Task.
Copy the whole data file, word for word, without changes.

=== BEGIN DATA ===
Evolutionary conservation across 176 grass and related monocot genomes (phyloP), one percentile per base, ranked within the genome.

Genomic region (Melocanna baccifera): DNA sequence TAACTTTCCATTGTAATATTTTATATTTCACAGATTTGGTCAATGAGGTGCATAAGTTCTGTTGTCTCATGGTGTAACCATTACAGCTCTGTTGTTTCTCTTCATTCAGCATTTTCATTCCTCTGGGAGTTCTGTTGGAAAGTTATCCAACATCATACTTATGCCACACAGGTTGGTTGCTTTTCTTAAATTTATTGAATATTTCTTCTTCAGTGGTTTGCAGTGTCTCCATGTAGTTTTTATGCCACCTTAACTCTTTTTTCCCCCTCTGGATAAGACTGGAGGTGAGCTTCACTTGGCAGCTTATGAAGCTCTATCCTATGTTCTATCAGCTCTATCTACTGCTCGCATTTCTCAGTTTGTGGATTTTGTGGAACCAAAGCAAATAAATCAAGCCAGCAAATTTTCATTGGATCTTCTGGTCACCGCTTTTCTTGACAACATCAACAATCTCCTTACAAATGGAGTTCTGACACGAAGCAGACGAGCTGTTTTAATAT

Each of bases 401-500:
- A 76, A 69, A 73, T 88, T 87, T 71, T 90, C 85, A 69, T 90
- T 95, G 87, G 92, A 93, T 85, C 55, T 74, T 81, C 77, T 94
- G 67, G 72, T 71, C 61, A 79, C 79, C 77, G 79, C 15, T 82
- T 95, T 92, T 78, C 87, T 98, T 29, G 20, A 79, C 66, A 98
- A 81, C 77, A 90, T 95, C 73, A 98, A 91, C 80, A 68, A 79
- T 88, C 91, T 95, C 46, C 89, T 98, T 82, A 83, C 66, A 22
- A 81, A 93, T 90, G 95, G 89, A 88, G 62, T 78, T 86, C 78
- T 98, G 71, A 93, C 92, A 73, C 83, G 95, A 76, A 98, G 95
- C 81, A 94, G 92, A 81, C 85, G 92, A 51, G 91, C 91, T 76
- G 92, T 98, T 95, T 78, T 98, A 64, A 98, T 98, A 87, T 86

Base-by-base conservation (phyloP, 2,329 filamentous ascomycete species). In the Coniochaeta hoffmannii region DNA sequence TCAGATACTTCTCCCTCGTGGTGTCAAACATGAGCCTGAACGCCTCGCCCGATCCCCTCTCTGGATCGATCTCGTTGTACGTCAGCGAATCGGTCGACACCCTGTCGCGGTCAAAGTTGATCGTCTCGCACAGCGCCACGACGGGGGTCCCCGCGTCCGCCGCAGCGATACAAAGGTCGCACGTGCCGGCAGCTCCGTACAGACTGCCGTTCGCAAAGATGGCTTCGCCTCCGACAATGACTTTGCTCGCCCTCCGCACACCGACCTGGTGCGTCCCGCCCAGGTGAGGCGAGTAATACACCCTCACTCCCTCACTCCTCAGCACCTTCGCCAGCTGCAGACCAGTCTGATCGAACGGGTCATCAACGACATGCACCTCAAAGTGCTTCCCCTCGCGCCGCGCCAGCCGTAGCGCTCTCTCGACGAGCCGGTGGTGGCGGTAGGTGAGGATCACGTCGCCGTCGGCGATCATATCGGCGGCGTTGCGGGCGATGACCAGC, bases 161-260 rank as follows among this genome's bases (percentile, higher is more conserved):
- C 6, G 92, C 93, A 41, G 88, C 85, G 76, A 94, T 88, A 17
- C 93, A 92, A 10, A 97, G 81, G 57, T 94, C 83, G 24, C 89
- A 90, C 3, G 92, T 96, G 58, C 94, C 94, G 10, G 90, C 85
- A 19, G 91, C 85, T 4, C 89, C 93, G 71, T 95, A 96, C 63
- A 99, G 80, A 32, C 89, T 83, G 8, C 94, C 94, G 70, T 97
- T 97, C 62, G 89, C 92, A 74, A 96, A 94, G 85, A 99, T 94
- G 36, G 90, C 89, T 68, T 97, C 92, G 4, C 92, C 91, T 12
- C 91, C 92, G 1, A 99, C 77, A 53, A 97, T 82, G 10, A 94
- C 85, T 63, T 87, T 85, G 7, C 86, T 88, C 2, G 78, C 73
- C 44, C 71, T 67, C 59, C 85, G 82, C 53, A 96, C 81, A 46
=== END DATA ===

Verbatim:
Evolutionary conservation across 176 grass and related monocot genomes (phyloP), one percentile per base, ranked within the genome.

Genomic region (Melocanna baccifera): DNA sequence TAACTTTCCATTGTAATATTTTATATTTCACAGATTTGGTCAATGAGGTGCATAAGTTCTGTTGTCTCATGGTGTAACCATTACAGCTCTGTTGTTTCTCTTCATTCAGCATTTTCATTCCTCTGGGAGTTCTGTTGGAAAGTTATCCAACATCATACTTATGCCACACAGGTTGGTTGCTTTTCTTAAATTTATTGAATATTTCTTCTTCAGTGGTTTGCAGTGTCTCCATGTAGTTTTTATGCCACCTTAACTCTTTTTTCCCCCTCTGGATAAGACTGGAGGTGAGCTTCACTTGGCAGCTTATGAAGCTCTATCCTATGTTCTATCAGCTCTATCTACTGCTCGCATTTCTCAGTTTGTGGATTTTGTGGAACCAAAGCAAATAAATCAAGCCAGCAAATTTTCATTGGATCTTCTGGTCACCGCTTTTCTTGACAACATCAACAATCTCCTTACAAATGGAGTTCTGACACGAAGCAGACGAGCTGTTTTAATAT

Each of bases 401-500:
- A 76, A 69, A 73, T 88, T 87, T 71, T 90, C 85, A 69, T 90
- T 95, G 87, G 92, A 93, T 85, C 55, T 74, T 81, C 77, T 94
- G 67, G 72, T 71, C 61, A 79, C 79, C 77, G 79, C 15, T 82
- T 95, T 92, T 78, C 87, T 98, T 29, G 20, A 79, C 66, A 98
- A 81, C 77, A 90, T 95, C 73, A 98, A 91, C 80, A 68, A 79
- T 88, C 91, T 95, C 46, C 89, T 98, T 82, A 83, C 66, A 22
- A 81, A 93, T 90, G 95, G 89, A 88, G 62, T 78, T 86, C 78
- T 98, G 71, A 93, C 92, A 73, C 83, G 95, A 76, A 98, G 95
- C 81, A 94, G 92, A 81, C 85, G 92, A 51, G 91, C 91, T 76
- G 92, T 98, T 95, T 78, T 98, A 64, A 98, T 98, A 87, T 86

Base-by-base conservation (phyloP, 2,329 filamentous ascomycete species). In the Coniochaeta hoffmannii region DNA sequence TCAGATACTTCTCCCTCGTGGTGTCAAACATGAGCCTGAACGCCTCGCCCGATCCCCTCTCTGGATCGATCTCGTTGTACGTCAGCGAATCGGTCGACACCCTGTCGCGGTCAAAGTTGATCGTCTCGCACAGCGCCACGACGGGGGTCCCCGCGTCCGCCGCAGCGATACAAAGGTCGCACGTGCCGGCAGCTCCGTACAGACTGCCGTTCGCAAAGATGGCTTCGCCTCCGACAATGACTTTGCTCGCCCTCCGCACACCGACCTGGTGCGTCCCGCCCAGGTGAGGCGAGTAATACACCCTCACTCCCTCACTCCTCAGCACCTTCGCCAGCTGCAGACCAGTCTGATCGAACGGGTCATCAACGACATGCACCTCAAAGTGCTTCCCCTCGCGCCGCGCCAGCCGTAGCGCTCTCTCGACGAGCCGGTGGTGGCGGTAGGTGAGGATCACGTCGCCGTCGGCGATCATATCGGCGGCGTTGCGGGCGATGACCAGC, bases 161-260 rank as follows among this genome's bases (percentile, higher is more conserved):
- C 6, G 92, C 93, A 41, G 88, C 85, G 76, A 94, T 88, A 17
- C 93, A 92, A 10, A 97, G 81, G 57, T 94, C 83, G 24, C 89
- A 90, C 3, G 92, T 96, G 58, C 94, C 94, G 10, G 90, C 85
- A 19, G 91, C 85, T 4, C 89, C 93, G 71, T 95, A 96, C 63
- A 99, G 80, A 32, C 89, T 83, G 8, C 94, C 94, G 70, T 97
- T 97, C 62, G 89, C 92, A 74, A 96, A 94, G 85, A 99, T 94
- G 36, G 90, C 89, T 68, T 97, C 92, G 4, C 92, C 91, T 12
- C 91, C 92, G 1, A 99, C 77, A 53, A 97, T 82, G 10, A 94
- C 85, T 63, T 87, T 85, G 7, C 86, T 88, C 2, G 78, C 73
- C 44, C 71, T 67, C 59, C 85, G 82, C 53, A 96, C 81, A 46